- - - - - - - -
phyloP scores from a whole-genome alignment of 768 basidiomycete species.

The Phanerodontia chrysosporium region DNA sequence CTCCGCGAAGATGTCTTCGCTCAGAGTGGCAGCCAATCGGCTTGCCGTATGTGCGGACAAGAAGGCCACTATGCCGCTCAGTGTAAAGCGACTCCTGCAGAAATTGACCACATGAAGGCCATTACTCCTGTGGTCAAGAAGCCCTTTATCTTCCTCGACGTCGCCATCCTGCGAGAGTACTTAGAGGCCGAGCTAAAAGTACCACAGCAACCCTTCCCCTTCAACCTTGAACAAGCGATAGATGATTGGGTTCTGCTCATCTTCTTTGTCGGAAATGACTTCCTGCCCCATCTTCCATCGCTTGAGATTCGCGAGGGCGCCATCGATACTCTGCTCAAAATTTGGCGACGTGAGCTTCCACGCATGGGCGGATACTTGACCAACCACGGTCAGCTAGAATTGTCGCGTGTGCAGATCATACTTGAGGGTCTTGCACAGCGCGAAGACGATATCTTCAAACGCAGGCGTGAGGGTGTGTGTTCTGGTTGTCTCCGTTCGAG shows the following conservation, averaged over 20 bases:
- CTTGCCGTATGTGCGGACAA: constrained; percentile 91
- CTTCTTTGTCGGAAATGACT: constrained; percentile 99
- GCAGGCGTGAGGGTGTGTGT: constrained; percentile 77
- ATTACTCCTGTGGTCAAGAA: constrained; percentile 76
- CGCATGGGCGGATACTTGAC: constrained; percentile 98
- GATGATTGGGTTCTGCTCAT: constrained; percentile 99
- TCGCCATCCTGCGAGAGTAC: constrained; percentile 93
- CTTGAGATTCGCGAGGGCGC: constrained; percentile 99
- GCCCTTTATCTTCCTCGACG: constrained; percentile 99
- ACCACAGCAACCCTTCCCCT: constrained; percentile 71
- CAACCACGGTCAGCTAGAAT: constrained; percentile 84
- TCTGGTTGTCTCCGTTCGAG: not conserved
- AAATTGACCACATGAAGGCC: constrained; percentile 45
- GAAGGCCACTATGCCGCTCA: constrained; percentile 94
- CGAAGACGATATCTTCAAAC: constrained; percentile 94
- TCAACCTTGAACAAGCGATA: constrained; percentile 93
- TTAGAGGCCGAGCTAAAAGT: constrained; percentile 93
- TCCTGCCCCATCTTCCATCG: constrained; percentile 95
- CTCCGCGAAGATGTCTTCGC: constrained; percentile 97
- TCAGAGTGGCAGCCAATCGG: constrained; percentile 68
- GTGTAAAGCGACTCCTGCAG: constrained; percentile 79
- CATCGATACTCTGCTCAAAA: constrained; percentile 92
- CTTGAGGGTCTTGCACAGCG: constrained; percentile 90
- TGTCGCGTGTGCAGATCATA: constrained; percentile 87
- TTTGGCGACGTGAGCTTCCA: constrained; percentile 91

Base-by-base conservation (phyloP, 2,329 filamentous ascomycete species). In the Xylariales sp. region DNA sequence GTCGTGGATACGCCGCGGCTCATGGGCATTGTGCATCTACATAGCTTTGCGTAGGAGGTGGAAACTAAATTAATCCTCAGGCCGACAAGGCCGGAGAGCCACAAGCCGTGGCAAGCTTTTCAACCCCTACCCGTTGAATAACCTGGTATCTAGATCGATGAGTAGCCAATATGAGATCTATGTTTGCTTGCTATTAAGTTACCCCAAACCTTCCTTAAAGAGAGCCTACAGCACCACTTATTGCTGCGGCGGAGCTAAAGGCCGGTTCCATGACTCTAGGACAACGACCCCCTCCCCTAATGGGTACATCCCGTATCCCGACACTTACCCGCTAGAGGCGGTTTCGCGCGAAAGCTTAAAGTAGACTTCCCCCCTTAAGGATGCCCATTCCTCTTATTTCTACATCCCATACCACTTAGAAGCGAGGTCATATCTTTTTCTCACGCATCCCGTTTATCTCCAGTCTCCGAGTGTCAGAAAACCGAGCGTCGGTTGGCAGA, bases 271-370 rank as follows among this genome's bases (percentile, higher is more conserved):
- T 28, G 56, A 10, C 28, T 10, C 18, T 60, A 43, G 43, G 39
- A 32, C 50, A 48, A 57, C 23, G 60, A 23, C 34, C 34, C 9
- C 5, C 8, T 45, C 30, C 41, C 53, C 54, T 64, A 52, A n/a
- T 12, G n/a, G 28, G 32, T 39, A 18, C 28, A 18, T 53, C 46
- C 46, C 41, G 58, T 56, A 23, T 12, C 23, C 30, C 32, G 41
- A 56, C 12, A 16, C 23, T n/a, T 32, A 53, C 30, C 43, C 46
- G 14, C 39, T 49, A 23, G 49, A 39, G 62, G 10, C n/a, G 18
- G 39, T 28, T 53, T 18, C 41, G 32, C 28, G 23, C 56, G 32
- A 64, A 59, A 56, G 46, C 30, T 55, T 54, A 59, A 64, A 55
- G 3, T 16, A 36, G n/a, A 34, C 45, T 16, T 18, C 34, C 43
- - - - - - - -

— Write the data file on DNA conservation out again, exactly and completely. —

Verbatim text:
phyloP scores from a whole-genome alignment of 768 basidiomycete species.

The Phanerodontia chrysosporium region DNA sequence CTCCGCGAAGATGTCTTCGCTCAGAGTGGCAGCCAATCGGCTTGCCGTATGTGCGGACAAGAAGGCCACTATGCCGCTCAGTGTAAAGCGACTCCTGCAGAAATTGACCACATGAAGGCCATTACTCCTGTGGTCAAGAAGCCCTTTATCTTCCTCGACGTCGCCATCCTGCGAGAGTACTTAGAGGCCGAGCTAAAAGTACCACAGCAACCCTTCCCCTTCAACCTTGAACAAGCGATAGATGATTGGGTTCTGCTCATCTTCTTTGTCGGAAATGACTTCCTGCCCCATCTTCCATCGCTTGAGATTCGCGAGGGCGCCATCGATACTCTGCTCAAAATTTGGCGACGTGAGCTTCCACGCATGGGCGGATACTTGACCAACCACGGTCAGCTAGAATTGTCGCGTGTGCAGATCATACTTGAGGGTCTTGCACAGCGCGAAGACGATATCTTCAAACGCAGGCGTGAGGGTGTGTGTTCTGGTTGTCTCCGTTCGAG shows the following conservation, averaged over 20 bases:
- CTTGCCGTATGTGCGGACAA: constrained; percentile 91
- CTTCTTTGTCGGAAATGACT: constrained; percentile 99
- GCAGGCGTGAGGGTGTGTGT: constrained; percentile 77
- ATTACTCCTGTGGTCAAGAA: constrained; percentile 76
- CGCATGGGCGGATACTTGAC: constrained; percentile 98
- GATGATTGGGTTCTGCTCAT: constrained; percentile 99
- TCGCCATCCTGCGAGAGTAC: constrained; percentile 93
- CTTGAGATTCGCGAGGGCGC: constrained; percentile 99
- GCCCTTTATCTTCCTCGACG: constrained; percentile 99
- ACCACAGCAACCCTTCCCCT: constrained; percentile 71
- CAACCACGGTCAGCTAGAAT: constrained; percentile 84
- TCTGGTTGTCTCCGTTCGAG: not conserved
- AAATTGACCACATGAAGGCC: constrained; percentile 45
- GAAGGCCACTATGCCGCTCA: constrained; percentile 94
- CGAAGACGATATCTTCAAAC: constrained; percentile 94
- TCAACCTTGAACAAGCGATA: constrained; percentile 93
- TTAGAGGCCGAGCTAAAAGT: constrained; percentile 93
- TCCTGCCCCATCTTCCATCG: constrained; percentile 95
- CTCCGCGAAGATGTCTTCGC: constrained; percentile 97
- TCAGAGTGGCAGCCAATCGG: constrained; percentile 68
- GTGTAAAGCGACTCCTGCAG: constrained; percentile 79
- CATCGATACTCTGCTCAAAA: constrained; percentile 92
- CTTGAGGGTCTTGCACAGCG: constrained; percentile 90
- TGTCGCGTGTGCAGATCATA: constrained; percentile 87
- TTTGGCGACGTGAGCTTCCA: constrained; percentile 91

Base-by-base conservation (phyloP, 2,329 filamentous ascomycete species). In the Xylariales sp. region DNA sequence GTCGTGGATACGCCGCGGCTCATGGGCATTGTGCATCTACATAGCTTTGCGTAGGAGGTGGAAACTAAATTAATCCTCAGGCCGACAAGGCCGGAGAGCCACAAGCCGTGGCAAGCTTTTCAACCCCTACCCGTTGAATAACCTGGTATCTAGATCGATGAGTAGCCAATATGAGATCTATGTTTGCTTGCTATTAAGTTACCCCAAACCTTCCTTAAAGAGAGCCTACAGCACCACTTATTGCTGCGGCGGAGCTAAAGGCCGGTTCCATGACTCTAGGACAACGACCCCCTCCCCTAATGGGTACATCCCGTATCCCGACACTTACCCGCTAGAGGCGGTTTCGCGCGAAAGCTTAAAGTAGACTTCCCCCCTTAAGGATGCCCATTCCTCTTATTTCTACATCCCATACCACTTAGAAGCGAGGTCATATCTTTTTCTCACGCATCCCGTTTATCTCCAGTCTCCGAGTGTCAGAAAACCGAGCGTCGGTTGGCAGA, bases 271-370 rank as follows among this genome's bases (percentile, higher is more conserved):
- T 28, G 56, A 10, C 28, T 10, C 18, T 60, A 43, G 43, G 39
- A 32, C 50, A 48, A 57, C 23, G 60, A 23, C 34, C 34, C 9
- C 5, C 8, T 45, C 30, C 41, C 53, C 54, T 64, A 52, A n/a
- T 12, G n/a, G 28, G 32, T 39, A 18, C 28, A 18, T 53, C 46
- C 46, C 41, G 58, T 56, A 23, T 12, C 23, C 30, C 32, G 41
- A 56, C 12, A 16, C 23, T n/a, T 32, A 53, C 30, C 43, C 46
- G 14, C 39, T 49, A 23, G 49, A 39, G 62, G 10, C n/a, G 18
- G 39, T 28, T 53, T 18, C 41, G 32, C 28, G 23, C 56, G 32
- A 64, A 59, A 56, G 46, C 30, T 55, T 54, A 59, A 64, A 55
- G 3, T 16, A 36, G n/a, A 34, C 45, T 16, T 18, C 34, C 43